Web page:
For the best results the instructor was in the water for the individual and small group sessions. This enabled efficient communication in addition to creating a supportive environment for the often hesitant aqua therapy participant.
While the beneficial and healing properties of the water have been well documented, there are some disadvantages that should be acknowledged, such as;
• Acute fear of water
• The physiological effect of immersion which may result in limited therapy time
• A possibility of infection in clients with low immune system
• The facility and pool accessibility
• High costs of pool hire and appropriate water temperature
Case study 1Brian, an elite athlete with polio, competed in numerous World Championship and Paralympic Games.
As a Paralympian, Brian won gold medals in weightlifting at the 1985, 1991 and 1994 World Championships and in the 1992 Paralympic Games in Barcelona. He went on to win a silver medal at the 1996 Paralympic games inAtlanta, but unfortunately had to retire eight months prior to the Sydney 2000 games. While Brian had previously used the therapeutic advantages of the aquatic environment, he had not included swimming or aqua fitness as part of his training regime.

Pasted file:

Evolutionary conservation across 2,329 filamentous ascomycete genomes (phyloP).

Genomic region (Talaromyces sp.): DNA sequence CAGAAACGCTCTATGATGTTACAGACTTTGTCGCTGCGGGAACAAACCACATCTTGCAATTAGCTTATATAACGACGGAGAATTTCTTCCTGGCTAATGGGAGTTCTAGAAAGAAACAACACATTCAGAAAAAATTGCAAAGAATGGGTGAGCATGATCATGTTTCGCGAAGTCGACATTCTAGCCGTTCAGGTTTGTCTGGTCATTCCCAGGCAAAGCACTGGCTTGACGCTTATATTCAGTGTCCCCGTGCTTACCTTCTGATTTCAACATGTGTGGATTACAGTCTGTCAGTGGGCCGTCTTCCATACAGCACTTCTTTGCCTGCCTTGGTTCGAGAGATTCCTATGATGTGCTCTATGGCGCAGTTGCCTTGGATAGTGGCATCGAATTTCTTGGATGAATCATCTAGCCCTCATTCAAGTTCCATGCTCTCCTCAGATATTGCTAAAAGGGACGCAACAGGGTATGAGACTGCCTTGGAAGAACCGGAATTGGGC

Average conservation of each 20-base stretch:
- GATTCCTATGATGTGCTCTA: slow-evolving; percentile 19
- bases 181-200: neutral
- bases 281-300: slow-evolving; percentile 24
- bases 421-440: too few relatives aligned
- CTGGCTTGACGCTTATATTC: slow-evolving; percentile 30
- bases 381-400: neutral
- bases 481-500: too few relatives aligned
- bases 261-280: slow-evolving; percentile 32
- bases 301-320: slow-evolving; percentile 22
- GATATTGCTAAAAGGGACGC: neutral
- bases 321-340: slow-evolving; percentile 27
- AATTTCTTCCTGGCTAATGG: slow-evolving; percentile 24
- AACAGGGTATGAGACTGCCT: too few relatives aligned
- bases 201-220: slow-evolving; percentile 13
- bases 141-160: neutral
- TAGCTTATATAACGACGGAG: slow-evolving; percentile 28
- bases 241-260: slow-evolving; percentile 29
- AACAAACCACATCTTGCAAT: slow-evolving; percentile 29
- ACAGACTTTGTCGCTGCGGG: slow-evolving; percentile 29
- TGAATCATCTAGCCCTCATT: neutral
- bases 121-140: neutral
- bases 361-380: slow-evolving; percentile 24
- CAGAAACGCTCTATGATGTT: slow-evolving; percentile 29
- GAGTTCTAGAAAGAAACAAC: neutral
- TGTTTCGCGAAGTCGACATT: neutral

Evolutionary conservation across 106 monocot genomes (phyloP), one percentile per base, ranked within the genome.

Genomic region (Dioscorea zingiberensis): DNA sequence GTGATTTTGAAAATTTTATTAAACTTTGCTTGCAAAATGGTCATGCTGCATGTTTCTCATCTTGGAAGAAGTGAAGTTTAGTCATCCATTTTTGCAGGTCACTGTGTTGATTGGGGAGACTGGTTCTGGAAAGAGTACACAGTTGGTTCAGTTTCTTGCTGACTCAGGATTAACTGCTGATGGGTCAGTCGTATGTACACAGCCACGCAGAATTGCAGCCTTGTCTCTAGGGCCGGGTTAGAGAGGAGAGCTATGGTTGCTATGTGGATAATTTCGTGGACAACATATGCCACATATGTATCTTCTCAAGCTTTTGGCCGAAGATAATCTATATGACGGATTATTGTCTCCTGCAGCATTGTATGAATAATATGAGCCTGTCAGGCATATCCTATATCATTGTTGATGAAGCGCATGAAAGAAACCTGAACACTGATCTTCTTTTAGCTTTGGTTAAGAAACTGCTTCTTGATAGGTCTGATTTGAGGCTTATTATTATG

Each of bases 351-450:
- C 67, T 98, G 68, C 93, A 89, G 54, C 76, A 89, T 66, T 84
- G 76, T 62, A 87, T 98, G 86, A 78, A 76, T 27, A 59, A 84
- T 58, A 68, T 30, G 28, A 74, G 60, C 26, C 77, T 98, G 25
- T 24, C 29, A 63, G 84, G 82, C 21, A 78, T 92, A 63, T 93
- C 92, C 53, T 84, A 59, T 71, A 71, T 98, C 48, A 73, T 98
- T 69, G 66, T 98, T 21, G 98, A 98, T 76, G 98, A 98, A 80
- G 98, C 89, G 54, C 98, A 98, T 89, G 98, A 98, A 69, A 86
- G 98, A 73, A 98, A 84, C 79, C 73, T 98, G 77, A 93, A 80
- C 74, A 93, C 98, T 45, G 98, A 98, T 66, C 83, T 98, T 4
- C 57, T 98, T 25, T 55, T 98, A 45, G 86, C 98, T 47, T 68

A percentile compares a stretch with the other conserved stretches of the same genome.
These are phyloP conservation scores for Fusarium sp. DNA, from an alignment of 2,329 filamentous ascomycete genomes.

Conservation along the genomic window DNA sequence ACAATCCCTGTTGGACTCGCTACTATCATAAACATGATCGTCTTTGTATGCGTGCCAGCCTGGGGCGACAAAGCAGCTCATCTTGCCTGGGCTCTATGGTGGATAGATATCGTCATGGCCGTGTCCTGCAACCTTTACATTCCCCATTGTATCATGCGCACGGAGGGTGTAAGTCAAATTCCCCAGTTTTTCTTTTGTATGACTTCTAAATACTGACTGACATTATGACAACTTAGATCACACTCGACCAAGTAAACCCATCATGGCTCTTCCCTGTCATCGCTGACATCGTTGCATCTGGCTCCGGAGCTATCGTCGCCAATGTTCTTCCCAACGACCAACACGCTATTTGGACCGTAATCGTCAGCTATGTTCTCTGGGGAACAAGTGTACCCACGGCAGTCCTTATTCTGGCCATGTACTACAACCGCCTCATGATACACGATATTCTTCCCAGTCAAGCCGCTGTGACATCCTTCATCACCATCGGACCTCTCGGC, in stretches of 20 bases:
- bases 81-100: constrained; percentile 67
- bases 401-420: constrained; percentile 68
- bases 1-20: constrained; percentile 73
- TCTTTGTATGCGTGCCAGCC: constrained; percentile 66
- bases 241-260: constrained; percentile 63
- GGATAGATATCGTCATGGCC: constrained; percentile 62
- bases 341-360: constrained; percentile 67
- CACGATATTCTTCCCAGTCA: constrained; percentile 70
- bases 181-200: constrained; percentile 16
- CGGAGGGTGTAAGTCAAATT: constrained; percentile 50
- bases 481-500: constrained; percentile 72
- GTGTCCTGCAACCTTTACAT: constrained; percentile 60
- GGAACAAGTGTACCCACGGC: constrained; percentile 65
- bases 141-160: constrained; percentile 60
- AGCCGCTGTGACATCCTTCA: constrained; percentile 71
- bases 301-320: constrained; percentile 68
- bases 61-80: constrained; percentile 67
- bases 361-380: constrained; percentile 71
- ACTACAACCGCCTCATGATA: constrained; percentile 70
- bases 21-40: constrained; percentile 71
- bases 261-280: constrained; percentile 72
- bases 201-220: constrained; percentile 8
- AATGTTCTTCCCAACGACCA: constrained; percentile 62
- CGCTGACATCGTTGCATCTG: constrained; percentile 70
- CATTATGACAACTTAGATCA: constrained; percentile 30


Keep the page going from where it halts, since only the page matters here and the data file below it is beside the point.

Brian required aqua therapy as part of his rehabilitation from a workplace injury to his elbow and left hip (unrelated to his polio). He swam 15 metres of freestyle during the assessment session which also included experimenting with finding the most effective flotation aids. People with polio are inclined to have strong upper body, which causes the hips and legs to sway and drag. Twelve months after his initial assessment, Brian was able to swim 200 to 300 metres with brief intervals after each 50 metres, a result which he is continuing to improve upon.